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Shafter High's broadcast journalism class teaching new era of journalists

Shafter High's broadcast journalism class teaching new era of journalists
Posted at 5:40 PM, Jan 24, 2024
  • This week is National News Literacy Week where we at 23ABC are taking a closer look at how neighborhoods across Kern County find and learn about news and journalism.
  • At Shafter High School, there's a broadcast journalism class taught by Jerald Pierucci where students learn how to gather and create news content, and about the journalism industry as a whole.
  • 23ABC spoke with Pierucci and three students about their experience with the class, and why they feel the class is important.
  • The class produces a daily morning show, 'HQTV' which airs during school hours with the latest updates on campus. The show can be found on the class's YouTube channel.


It's National News Literacy Week and we're taking a closer look at how your neighborhood gains a better understanding of news and journalism as a whole. At Shafter High School students are taking a giant leap with hands-on training.

"I was not excited about it, but it's actually really fun and I really enjoyed doing it. I just heard from other people that it wasn't really taken very seriously which is not true at all. Mr. Pierucci takes it very seriously and I feel like everyone here does too," said Laurel Franz.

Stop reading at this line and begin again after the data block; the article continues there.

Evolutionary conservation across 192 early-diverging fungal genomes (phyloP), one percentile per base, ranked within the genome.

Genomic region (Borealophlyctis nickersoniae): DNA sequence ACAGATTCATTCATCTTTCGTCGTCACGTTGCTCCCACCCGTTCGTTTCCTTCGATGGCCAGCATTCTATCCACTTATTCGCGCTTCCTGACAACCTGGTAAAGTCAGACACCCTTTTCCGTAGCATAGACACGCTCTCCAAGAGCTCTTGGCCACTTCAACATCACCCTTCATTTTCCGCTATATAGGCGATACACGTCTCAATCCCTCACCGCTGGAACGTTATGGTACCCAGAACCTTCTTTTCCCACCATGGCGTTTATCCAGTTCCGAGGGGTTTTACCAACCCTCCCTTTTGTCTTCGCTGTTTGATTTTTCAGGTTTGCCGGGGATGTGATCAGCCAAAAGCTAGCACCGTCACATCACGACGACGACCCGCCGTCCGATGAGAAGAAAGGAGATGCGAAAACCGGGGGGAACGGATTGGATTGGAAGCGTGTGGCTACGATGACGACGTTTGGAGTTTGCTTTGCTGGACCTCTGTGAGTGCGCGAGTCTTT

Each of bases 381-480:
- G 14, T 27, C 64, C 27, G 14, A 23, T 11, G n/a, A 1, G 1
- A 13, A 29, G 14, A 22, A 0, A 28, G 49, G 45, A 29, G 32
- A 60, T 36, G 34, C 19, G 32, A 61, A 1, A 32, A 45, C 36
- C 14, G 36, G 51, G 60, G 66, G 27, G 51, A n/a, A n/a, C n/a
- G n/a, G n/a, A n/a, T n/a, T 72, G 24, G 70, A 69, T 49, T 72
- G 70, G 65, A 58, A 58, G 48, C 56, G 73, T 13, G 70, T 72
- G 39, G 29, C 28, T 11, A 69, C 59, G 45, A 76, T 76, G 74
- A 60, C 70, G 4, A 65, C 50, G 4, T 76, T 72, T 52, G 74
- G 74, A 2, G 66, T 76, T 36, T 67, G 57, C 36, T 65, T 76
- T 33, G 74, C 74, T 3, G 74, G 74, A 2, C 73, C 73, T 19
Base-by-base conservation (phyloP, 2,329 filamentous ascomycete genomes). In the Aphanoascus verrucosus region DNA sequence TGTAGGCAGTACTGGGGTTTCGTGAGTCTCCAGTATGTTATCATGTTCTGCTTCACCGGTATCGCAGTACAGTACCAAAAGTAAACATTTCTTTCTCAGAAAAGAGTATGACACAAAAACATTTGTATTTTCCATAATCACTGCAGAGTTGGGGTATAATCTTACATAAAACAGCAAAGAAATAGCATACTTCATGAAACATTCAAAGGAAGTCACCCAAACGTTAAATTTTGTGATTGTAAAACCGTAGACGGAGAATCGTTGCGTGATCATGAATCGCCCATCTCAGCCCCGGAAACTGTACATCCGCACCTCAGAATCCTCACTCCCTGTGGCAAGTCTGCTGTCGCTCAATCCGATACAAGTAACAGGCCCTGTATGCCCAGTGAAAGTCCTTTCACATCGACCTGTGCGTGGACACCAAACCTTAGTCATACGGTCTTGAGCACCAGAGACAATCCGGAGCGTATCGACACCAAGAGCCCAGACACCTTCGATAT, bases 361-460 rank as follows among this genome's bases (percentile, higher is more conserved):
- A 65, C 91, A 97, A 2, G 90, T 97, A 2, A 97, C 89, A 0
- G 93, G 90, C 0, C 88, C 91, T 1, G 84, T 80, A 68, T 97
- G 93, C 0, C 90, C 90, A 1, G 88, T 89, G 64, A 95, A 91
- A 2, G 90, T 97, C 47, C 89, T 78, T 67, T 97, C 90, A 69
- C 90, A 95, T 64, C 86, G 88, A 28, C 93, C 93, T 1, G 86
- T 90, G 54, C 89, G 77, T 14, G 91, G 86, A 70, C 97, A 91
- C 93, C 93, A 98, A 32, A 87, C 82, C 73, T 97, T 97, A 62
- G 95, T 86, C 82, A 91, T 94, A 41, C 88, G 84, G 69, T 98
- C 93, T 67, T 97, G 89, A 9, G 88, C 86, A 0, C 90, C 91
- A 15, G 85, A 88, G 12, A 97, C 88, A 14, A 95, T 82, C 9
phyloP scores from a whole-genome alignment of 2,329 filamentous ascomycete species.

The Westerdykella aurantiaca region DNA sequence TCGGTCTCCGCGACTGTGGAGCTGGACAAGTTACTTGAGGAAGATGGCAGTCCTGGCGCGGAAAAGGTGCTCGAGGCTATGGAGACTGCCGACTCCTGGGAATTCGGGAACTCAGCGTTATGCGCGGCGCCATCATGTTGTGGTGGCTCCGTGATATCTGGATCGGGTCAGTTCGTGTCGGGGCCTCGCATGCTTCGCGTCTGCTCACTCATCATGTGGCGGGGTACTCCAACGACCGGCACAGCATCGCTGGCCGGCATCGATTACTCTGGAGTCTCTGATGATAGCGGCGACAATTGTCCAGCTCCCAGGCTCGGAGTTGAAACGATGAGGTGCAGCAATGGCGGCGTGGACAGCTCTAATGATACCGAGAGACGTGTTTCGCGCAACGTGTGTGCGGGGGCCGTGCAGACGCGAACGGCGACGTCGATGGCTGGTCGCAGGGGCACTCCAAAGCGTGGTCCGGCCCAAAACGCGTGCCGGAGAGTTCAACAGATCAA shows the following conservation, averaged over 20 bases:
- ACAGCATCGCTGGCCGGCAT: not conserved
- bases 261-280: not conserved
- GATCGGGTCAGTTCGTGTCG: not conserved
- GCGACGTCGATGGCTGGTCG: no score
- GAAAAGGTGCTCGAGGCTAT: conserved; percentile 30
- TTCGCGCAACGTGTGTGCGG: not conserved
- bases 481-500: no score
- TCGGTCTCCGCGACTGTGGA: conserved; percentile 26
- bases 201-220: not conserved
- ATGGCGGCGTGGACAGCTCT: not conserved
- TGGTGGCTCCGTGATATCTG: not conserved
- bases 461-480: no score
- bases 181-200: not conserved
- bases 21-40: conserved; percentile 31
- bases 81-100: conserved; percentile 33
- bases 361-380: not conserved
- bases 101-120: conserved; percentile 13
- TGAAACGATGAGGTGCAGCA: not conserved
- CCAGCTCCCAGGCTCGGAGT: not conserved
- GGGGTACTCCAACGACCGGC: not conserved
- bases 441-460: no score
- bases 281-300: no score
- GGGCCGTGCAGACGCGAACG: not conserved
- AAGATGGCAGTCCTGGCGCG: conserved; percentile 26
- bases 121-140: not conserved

Shafter High School is one of the few schools within the Kern High School District with a dedicated broadcast journalism class and studio, where students gain an understanding of how news content is created and broadcast to an audience.

Students in the class get to learn the ins and outs of what it’s like to work as a reporter, producer, and editor to name a few positions, in a newsroom-style environment.

On Wednesday morning, 23ABC got a chance to see the process students go through to get their show off the ground each morning.

“I’ve looked into it and I’ve wanted to become a sports anchor in the future,” said Alexis Lopez.

For some, the program is just a class, for others it's opening doors to potential careers in the future.

“I've been looking to see where can I go to school for it or what can I do to like, take a step toward it for my future,” said Ariana Cortez.

That’s Ariana Cortez, a third-year student in the program, Cortez started out reporting and now helps direct and produce the daily show as well as live streams for sporting events. Before starting the class, she like many others didn’t look forward to it, now?

“I thought like reporting and all that stuff was really boring. And now that I'm in it, I realized how fun it is. And that it's actually really enjoyable,” said Cortez.

Jerald Pierucci teaches the class and said the program has helped students gain some insight into the journalism industry as a whole and puts Shafter on the map as a place to learn.

“I think it's a really cool real-life thing. And I think that's what CTE is about and Shafter has one of the largest CTE programs in the Kern High School District. Next to, when you go out to the — our CTEC buildings, so, you know, being a rural community. Mr. Shipley is really big on you know, we shouldn't have to ship our kids out for a lot of stuff. We can do stuff in-house and keep them here.”

Shafter High's HQTV runs on weekdays and can be found on the school's YouTube channel.

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